Religion is a concept used to taxonomize sets of beliefs and practices. It is a “monothetic” concept, meaning that the examples of its membership share a set of defining properties. The last several decades have seen the emergence of “polythetic” approaches to the concept, however. In addition to the classical three-sided model of the true, beautiful, and good, these newer models add a fourth C: community.
Some scholars define religion functionally, as the beliefs and practices that generate social solidarity or provide orientation in life. Others take a more cultural approach. They define it in terms of the culturally sanctioned beliefs, values, and practices that a society accepts as its own, often without recognizing them as such.
The study of religion has a long history. Anthropologists, scientists who study human cultures, believe that early spirituality developed as a response to either a biological or cultural need. Those who support the biological theory of origins believe that religion evolved as a response to the recognition of death, and the desire for a way to avoid it or, at least, a chance to go on to a better place afterward.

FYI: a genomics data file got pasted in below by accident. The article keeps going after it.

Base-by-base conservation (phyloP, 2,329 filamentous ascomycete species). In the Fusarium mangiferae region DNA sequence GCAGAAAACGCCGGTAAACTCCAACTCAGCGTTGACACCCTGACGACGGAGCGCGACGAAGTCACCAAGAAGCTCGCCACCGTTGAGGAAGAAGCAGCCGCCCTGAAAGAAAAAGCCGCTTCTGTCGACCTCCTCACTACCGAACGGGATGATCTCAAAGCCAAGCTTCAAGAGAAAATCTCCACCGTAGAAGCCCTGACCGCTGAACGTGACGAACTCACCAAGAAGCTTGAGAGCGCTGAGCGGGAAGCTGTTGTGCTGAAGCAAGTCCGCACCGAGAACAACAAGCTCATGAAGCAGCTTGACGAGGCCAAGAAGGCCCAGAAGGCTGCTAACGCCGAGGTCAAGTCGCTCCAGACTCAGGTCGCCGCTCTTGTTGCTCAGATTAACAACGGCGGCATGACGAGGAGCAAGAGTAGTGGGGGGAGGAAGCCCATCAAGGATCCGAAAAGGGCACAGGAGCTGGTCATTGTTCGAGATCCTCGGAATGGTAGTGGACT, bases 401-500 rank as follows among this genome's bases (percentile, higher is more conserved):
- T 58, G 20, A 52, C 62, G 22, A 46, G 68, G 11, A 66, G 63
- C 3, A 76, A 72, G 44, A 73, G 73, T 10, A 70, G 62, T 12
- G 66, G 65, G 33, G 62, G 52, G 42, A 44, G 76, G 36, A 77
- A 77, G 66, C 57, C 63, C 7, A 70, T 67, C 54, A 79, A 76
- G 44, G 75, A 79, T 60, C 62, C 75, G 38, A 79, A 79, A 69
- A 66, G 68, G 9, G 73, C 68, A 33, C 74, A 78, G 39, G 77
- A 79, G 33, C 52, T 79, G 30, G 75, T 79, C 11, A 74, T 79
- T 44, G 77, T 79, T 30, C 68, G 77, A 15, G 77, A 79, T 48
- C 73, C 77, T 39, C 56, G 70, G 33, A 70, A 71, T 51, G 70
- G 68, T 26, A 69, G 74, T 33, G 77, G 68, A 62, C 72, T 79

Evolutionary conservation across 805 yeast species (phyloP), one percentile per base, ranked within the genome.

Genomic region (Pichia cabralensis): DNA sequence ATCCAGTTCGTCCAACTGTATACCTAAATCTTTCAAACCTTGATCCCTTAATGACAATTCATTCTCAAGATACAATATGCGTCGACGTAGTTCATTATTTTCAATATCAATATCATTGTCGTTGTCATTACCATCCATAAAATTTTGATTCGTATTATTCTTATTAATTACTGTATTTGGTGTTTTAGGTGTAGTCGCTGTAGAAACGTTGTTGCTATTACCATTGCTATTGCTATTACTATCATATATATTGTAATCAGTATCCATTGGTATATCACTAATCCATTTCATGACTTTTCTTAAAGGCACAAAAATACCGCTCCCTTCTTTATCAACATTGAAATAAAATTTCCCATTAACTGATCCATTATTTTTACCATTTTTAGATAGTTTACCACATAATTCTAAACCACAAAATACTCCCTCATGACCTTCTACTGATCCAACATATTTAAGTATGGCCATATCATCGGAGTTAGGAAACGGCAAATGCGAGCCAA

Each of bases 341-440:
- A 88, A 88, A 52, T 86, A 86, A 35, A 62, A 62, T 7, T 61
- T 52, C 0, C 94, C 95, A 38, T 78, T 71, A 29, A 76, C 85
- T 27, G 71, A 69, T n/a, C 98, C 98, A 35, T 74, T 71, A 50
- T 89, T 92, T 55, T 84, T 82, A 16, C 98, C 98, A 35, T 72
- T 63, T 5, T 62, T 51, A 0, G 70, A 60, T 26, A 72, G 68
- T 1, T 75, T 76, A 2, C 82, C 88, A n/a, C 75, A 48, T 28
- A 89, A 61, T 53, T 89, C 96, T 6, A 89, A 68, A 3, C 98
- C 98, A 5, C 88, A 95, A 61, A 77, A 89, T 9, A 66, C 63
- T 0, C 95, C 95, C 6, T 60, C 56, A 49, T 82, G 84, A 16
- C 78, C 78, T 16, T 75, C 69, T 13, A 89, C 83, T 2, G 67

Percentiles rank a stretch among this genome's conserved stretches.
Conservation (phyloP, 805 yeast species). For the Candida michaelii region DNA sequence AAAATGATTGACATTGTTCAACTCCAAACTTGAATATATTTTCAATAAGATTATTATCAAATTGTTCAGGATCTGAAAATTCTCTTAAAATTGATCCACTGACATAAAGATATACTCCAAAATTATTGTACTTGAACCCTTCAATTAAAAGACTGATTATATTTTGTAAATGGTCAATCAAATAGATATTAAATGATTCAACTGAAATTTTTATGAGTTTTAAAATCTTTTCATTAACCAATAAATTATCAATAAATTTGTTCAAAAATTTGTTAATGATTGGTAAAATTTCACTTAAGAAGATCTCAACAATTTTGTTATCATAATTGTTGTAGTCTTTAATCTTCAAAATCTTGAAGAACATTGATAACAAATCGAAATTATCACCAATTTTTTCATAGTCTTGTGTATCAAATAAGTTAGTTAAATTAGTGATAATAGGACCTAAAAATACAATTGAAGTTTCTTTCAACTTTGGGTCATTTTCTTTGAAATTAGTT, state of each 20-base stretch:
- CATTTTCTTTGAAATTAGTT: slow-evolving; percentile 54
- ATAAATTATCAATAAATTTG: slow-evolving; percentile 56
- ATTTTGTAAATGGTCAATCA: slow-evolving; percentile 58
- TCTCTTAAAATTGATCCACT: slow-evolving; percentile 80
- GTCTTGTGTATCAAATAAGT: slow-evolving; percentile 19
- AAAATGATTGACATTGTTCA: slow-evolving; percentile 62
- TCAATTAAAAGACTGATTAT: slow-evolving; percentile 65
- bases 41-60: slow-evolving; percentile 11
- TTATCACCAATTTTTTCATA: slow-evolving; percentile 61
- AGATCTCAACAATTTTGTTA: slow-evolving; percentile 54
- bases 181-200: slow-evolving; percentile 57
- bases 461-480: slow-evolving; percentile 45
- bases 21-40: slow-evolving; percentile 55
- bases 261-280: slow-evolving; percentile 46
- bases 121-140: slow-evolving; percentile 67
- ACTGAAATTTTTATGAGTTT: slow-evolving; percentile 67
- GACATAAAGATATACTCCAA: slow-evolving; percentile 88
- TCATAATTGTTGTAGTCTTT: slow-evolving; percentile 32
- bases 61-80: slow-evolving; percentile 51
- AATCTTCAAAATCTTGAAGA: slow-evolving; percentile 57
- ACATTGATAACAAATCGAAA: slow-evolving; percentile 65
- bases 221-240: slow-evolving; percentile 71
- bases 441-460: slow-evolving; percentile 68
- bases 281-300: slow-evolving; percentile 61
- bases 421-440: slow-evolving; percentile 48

Psychologists and neuroscientists, who study the mind and the brain, argue that there is actual circuitry in the human brain for an intense religious experience. Anthropologists, and other scholars, who are more interested in cultural origins, are more likely to argue that early spirituality developed as a response both to the need for a sense of continuity in time and a need for a sense of transcendence, a higher reality beyond the ordinary.